Developed by Supersonic Software 
Published by Code Masters
Released in 1993

Thursday, 21 June 2018

Switch Review - Pode

With a focus on friendship and cooperation, this visually stunning puzzle game should appeal to families, but is there enough here for a lone player to enjoy?

Developed by Henchman & Goon
Released in 2018

Cynical mainstream media has always tried to perpetuate the belief that the only emotions Video Games inspire are negative. Tabloid newspapers talk of video game addicts, fuelled by rage and aggression. As players we are portrayed as ruthlessly competitive, introverted and blood thirsty. However, developer Henchman & Goon believe a game should inspire the opposite feelings in a player. It’s a belief that leads to the creation of ‘Pode’ an enchanting artistic platform puzzler that should only be enjoyed with a friend. 

From the very start, game director Yngvill Hopen “wanted to create a positive gaming experience” she says. “I wanted more games I could play with my young son”. Unsurprisingly this has lead to the creation of a game where two players take control of an adventurer each and together you must utilise your character’s unique talents to solve environmental puzzles. 

Glo the brightest of the pair can jump higher and can also float in a way that mimics Yoshi in the majority of his platforming adventures. She can also drift on air currents and doesn’t sink in water. At the touch of a button this “fallen star” radiates light, a technique that activates specific switches and adds paths through a level; primarily by causing plants to grow. This creates platforms and lifts for her companion Bulder to use. This rock like cube is smaller and can pass through tighter spaces. These holes usually lead to Bulder’s own type of switches that manipulate a stage’s rocks; typically adjusting the height of platforms so Glo can reach previously inaccessible parts of a level. Like Kirby, Bulder can also inhale objects and carry them around a level. Glo can even be inhaled and when inside Bulder she becomes a directional light beam used to activate switches out of reach. The two characters can also stand on each other‘s heads and ride to safety should the level demand it. If this wasn’t enough, as the stages pass you’ll be introduced to even more abilities unique to one character or the other. Levels start off simply but quickly become very complicated as more and more environmental hazards and additional abilities are introduced. However death is never really a concern as a misstep will simply see your character transported to the start of a stage, unharmed and free to try the puzzle once again. The only thing that limits the players’ progression is their inability to use the character’s skills to navigate an environment.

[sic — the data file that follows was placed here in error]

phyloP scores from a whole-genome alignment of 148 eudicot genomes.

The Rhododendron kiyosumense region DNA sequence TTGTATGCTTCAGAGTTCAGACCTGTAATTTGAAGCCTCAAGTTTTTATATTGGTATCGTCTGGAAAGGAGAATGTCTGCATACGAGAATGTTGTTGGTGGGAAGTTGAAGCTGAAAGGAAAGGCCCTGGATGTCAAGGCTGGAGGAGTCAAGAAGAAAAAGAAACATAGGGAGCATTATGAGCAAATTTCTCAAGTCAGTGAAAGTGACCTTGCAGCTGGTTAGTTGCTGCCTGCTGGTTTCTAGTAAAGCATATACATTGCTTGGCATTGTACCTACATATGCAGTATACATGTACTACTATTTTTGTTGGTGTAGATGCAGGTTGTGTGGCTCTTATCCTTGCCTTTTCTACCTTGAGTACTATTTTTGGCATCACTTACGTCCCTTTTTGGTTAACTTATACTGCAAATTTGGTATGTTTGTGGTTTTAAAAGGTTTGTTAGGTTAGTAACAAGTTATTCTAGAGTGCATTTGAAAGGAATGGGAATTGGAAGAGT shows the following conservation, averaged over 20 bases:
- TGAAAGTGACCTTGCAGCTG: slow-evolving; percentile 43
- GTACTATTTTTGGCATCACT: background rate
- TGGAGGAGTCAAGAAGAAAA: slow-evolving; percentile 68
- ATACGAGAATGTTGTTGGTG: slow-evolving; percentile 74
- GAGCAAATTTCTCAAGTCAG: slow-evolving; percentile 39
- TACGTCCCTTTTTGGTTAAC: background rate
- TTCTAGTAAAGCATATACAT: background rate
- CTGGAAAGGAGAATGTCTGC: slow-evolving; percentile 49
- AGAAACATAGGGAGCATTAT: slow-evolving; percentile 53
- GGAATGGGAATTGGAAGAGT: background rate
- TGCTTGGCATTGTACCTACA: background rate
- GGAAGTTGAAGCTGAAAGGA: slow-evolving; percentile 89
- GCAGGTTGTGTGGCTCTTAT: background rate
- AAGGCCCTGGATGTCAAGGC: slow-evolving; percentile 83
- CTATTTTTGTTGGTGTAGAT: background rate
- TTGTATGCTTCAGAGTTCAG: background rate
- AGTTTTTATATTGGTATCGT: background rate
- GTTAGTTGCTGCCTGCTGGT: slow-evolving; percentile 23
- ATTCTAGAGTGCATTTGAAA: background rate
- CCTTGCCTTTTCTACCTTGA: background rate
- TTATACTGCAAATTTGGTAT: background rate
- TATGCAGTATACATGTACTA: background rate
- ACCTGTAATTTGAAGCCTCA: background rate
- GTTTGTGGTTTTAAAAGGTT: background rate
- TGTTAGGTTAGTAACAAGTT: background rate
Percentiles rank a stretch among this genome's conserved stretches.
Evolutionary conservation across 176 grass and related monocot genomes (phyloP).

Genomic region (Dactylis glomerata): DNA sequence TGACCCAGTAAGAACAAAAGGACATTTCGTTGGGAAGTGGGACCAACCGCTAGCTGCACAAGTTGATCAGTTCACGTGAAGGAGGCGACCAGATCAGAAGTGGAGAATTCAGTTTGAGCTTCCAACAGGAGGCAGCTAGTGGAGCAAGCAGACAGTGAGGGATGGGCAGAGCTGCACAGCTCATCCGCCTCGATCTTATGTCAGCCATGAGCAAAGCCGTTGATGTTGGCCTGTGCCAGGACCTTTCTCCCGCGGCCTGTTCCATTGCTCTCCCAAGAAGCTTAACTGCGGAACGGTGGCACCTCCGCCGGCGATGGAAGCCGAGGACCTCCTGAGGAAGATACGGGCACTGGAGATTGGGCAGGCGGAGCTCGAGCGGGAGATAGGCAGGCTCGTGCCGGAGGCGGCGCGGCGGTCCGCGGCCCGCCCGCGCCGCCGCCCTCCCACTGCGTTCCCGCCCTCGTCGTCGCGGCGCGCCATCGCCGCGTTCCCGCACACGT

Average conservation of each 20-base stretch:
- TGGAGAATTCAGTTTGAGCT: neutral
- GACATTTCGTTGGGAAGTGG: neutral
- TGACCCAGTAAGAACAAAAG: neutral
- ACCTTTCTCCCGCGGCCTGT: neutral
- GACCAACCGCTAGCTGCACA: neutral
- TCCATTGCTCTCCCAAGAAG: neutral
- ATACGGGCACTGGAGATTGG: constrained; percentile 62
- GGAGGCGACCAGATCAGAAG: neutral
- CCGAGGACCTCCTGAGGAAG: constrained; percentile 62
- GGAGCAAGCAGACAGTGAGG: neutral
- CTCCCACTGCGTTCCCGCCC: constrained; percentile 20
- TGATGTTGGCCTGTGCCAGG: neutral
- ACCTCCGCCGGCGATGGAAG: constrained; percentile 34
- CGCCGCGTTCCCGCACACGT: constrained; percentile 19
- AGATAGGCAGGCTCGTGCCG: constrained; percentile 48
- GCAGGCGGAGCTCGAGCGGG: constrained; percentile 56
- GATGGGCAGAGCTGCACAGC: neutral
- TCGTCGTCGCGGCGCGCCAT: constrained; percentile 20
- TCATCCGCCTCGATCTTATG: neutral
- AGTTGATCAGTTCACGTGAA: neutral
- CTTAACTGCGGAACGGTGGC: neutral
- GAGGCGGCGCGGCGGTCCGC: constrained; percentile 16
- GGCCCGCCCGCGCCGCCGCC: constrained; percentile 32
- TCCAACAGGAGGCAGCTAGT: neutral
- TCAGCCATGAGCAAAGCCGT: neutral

Friday, 15 June 2018

Switch Review - Henry the Hamster Handler

With a bizarre name and a child pleasing aesthetic you’ll likely have dismissed ‘Henry the Hamster Handler’. But for less than £3, is there more to enjoy than many realise?

Developed by Pocket Money Games
Released in 2018

In an attempt to make me understand the value of money, my parents gave me pocket money for chores. The more jobs completed around the house the more I’d have to spend at the weekend. I would always aim to get at least 79p per week as that was the amount required to buy a game from the ‘16 Bit Pocket Power Collection’. These were cheaply made or old Amiga games that were sold as individual 3 1/4 inch discs wrapped in plastic. They were usually found hanging on a display looking dubiously like bar peanuts. As is often the case, cheap in this case didn’t always mean good. There was a reason shops stuck to 79p for some of these games; after playing, people would have felt conned if they’d paid any more. For a young boy they presented a way to buy a game a week but for the team at Pocket Money Games, these 79p games were inspiration for a company ethos. 

“I remember them” company director Frankie Cavanagh once said on Twitter, “My first job was selling these!” Years later, as their name implies, Pocket Money Games are once again selling (and now creating) games that children will want to spend their Pocket money on. “The intention of all of our games is to be affordable” claims Cavanagh. However, while their output is suitable for children, PM Games are keen to point out that their titles shouldn’t be over-looked by older players. “Our range is designed for kids and kids at heart, [those] that remember spending their last 50p on ‘ghost and goblins’ in their local arcade” explains Cavanagh.

According to their website this fiercely independent game development studio “are dedicated to creating fun and exciting titles at a price that won't break the bank.” After dabbling in VR Titles on Steam, PM Games have now started producing Switch content. For Cavanagh making games for any Nintendo console was always the dream growing up. “I had to do it” he jokes “it’s Nintendo they made the consoles I played as a kid”. 

Their first Switch exclusive game is ‘Henry the Hamster Handler’ which offers gameplay that’ll be familiar to anyone who has played ‘Mario Vs Donkey Kong’, ‘Troddlers’ or ‘Krusty’s Super Funhouse’. “All of our games are influenced by our love of classic arcade and console games” admits Cavanagh. “‘Henry the Hamster Handler’ comes from my love of ‘Lemmings’”.

Friday, 8 June 2018

Mega Drive Review - Pitfall : The Mayan Adventure (Game 163)